UBC Theses and Dissertations
Influence of environmental variation on habitat selection, life history strategies and population dynamics of sympatric ptarmigan in the southern Yukon Territory Wilson, Scott Darren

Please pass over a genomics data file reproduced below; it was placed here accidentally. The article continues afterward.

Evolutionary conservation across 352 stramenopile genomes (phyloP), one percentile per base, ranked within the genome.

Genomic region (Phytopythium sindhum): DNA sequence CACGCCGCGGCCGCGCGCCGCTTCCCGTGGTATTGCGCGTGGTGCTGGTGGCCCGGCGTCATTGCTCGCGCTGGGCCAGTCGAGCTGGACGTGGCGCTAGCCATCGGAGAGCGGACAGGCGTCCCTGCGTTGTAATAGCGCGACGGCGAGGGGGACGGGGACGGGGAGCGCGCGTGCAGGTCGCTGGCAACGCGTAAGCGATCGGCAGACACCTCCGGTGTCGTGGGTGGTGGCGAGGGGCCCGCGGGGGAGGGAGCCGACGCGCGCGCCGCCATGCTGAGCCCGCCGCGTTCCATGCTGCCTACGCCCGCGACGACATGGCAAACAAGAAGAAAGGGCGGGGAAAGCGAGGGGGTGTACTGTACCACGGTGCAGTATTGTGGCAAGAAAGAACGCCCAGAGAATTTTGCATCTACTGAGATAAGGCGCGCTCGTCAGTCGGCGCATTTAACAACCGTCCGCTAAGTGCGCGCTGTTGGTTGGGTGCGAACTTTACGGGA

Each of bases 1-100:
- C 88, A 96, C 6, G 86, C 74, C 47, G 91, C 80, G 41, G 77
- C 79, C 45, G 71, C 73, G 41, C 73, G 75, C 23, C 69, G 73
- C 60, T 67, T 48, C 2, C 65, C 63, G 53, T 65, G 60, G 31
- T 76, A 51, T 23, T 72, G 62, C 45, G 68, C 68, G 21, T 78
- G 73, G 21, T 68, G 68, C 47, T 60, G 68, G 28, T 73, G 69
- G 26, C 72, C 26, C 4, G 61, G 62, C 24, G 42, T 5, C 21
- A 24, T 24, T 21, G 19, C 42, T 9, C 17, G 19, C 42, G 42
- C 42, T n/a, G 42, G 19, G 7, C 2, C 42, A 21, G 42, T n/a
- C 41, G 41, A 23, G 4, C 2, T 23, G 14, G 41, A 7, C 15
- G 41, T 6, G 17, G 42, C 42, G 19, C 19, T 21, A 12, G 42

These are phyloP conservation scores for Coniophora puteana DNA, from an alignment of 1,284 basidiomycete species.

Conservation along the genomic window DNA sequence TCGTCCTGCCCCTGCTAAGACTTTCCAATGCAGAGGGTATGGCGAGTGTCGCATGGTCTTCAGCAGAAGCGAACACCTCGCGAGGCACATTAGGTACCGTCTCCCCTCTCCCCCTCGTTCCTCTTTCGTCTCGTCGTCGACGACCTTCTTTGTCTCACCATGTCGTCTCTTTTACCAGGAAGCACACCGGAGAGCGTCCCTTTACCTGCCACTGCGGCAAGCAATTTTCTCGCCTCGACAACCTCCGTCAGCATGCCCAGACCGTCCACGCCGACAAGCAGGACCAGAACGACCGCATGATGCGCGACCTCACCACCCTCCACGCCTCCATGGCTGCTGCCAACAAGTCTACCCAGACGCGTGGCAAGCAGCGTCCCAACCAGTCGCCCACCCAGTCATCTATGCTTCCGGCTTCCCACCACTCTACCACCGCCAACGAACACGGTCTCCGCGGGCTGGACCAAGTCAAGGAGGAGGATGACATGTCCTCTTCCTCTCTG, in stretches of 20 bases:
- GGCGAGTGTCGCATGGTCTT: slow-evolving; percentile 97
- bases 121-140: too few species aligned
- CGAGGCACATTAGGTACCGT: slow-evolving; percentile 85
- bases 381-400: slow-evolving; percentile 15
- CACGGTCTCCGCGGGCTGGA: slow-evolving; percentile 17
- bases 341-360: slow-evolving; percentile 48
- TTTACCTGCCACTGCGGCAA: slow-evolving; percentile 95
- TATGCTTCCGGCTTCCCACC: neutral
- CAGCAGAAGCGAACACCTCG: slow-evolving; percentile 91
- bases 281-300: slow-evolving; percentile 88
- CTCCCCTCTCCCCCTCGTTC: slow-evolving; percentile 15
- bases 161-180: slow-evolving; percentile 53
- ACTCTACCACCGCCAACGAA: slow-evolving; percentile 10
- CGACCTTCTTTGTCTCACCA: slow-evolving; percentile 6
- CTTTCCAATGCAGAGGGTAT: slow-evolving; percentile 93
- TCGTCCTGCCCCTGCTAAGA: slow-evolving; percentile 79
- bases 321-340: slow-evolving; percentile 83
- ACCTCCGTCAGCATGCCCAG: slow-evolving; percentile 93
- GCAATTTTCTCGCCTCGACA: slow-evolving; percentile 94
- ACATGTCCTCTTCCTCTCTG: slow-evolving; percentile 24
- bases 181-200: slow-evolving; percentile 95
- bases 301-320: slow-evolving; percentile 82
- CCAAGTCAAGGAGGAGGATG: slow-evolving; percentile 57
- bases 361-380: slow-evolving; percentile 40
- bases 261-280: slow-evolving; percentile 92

Climatic variation is an important driver of avian life history and population dynamics. Climate change models predict increased variability for many regions and to predict the effects on species, we need to examine how their life history characteristics influence their response to climate. I studied how environmental conditions influenced the ecology of white-tailed (Lagopus leucura) and rock ptarmigan (L. mutus) in tundra habitats of the southern Yukon Territory. Although sympatric in the study area, breeding territories were generally segregated, with white-tailed ptarmigan selecting steep, rocky slopes at higher elevations and rock ptarmigan preferring lower elevation sedge meadows. For both species, cold spring temperatures delayed the onset of breeding, resulting in smaller clutch sizes and fewer hatched young per female. However, delayed breeding led to a stronger reduction in these rates for rock ptarmigan, suggesting a lower resilience to extend reproductive effort in colder years. White-tailed ptarmigan were also more likely to re-nest following failure and had higher daily nest survival, both of which contributed to greater annual productivity compared to rock ptarmigan. Annual adult survival showed the opposite pattern to productivity as rock ptarmigan survival was 24 percent higher than white-tailed ptarmigan. This finding suggested a reproduction-survival trade-off exists for the two species, which may be driven by differing susceptibility to environmental factors in the region. Life history theory predicts that if the likelihood of future breeding opportunities is low, individuals should increase current reproductive effort, which may explain why white-tailed ptarmigan have longer breeding seasons and higher reproductive effort under unfavourable climatic conditions. Population models showed that growth rates (λ)were approximately stable for rock ptarmigan (λ=1.01), but declining for white-tailed ptarmigan (λ=0.96). Simulations showed that warmer spring temperatures over the next few decades would elevate λ by ~0.05 for both species, but the extent of increase in λ may be reduced with more variable spring conditions. Population growth will also depend on how changing winter conditions influence survival for each species. Model simulations suggest that if juvenile and adult survival are positively correlated, rock ptarmigan would be more resilient to severe years that simultaneously depress reproduction and survival.
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